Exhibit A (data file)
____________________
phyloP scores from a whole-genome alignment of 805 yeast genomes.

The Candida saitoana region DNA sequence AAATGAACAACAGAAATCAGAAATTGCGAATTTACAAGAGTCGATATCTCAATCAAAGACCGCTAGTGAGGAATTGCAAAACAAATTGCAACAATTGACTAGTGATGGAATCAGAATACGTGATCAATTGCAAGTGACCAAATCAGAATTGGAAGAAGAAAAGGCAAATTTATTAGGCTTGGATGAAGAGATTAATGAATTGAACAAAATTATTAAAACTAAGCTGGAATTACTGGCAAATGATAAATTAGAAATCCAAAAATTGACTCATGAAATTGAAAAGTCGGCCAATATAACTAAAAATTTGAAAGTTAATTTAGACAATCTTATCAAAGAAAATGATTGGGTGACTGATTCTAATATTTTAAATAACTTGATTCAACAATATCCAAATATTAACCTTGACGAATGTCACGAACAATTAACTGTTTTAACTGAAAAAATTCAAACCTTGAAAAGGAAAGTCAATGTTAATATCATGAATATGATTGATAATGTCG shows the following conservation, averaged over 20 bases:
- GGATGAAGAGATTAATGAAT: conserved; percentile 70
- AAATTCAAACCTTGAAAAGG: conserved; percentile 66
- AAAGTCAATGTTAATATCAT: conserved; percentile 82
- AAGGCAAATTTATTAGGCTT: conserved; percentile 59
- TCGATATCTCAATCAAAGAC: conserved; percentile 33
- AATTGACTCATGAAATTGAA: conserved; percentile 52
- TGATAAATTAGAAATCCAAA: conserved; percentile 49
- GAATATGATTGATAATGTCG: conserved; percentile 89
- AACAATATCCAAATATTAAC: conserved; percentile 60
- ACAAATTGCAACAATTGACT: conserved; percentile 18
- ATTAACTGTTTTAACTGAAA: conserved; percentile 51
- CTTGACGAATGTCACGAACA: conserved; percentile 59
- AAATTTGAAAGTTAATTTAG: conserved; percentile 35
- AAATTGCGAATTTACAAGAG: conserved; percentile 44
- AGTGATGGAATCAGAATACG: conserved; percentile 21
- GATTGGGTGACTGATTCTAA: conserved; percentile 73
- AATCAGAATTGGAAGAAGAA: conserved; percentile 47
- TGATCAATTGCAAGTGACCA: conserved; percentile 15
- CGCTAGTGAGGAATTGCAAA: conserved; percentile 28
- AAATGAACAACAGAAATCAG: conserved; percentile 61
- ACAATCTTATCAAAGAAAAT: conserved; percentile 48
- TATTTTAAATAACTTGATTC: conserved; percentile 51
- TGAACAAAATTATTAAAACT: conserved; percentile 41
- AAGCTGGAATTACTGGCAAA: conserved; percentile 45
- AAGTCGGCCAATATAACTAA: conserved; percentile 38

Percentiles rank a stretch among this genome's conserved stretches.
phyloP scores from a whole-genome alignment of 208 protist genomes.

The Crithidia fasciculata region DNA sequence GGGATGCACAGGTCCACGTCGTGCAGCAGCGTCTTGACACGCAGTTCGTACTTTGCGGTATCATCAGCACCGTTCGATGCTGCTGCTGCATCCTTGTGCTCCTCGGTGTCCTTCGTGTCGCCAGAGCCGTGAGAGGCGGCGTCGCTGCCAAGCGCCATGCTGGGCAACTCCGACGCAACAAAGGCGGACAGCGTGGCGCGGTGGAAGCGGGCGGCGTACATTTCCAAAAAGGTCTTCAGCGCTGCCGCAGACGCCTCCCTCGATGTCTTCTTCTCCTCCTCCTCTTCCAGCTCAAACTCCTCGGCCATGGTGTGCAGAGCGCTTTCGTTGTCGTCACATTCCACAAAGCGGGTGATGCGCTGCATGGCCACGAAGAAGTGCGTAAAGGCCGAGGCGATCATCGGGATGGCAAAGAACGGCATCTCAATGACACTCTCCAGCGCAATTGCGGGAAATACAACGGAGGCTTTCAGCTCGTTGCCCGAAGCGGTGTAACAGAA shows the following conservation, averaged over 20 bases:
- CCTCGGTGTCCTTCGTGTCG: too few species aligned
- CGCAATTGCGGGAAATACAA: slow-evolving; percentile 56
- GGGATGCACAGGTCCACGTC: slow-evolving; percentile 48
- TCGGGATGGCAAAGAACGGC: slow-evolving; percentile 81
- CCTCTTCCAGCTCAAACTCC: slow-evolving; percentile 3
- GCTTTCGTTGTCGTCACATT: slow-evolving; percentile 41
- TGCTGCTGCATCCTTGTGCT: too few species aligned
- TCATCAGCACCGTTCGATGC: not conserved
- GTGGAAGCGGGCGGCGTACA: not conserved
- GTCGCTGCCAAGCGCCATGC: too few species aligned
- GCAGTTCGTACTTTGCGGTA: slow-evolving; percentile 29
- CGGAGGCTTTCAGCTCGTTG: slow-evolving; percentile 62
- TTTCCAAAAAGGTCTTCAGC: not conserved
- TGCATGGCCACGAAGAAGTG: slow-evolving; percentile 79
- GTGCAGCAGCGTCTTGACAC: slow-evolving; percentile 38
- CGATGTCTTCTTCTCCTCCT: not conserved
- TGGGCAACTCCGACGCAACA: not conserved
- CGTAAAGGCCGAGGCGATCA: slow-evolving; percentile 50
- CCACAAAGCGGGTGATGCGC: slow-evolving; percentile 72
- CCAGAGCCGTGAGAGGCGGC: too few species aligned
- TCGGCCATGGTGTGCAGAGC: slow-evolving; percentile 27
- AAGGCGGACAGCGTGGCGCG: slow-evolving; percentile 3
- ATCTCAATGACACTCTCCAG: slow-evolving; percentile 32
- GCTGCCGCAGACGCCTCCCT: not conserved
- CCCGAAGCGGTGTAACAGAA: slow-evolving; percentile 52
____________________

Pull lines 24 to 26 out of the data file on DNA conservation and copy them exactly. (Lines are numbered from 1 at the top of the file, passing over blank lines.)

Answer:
- TATTTTAAATAACTTGATTC: conserved; percentile 51
- TGAACAAAATTATTAAAACT: conserved; percentile 41
- AAGCTGGAATTACTGGCAAA: conserved; percentile 45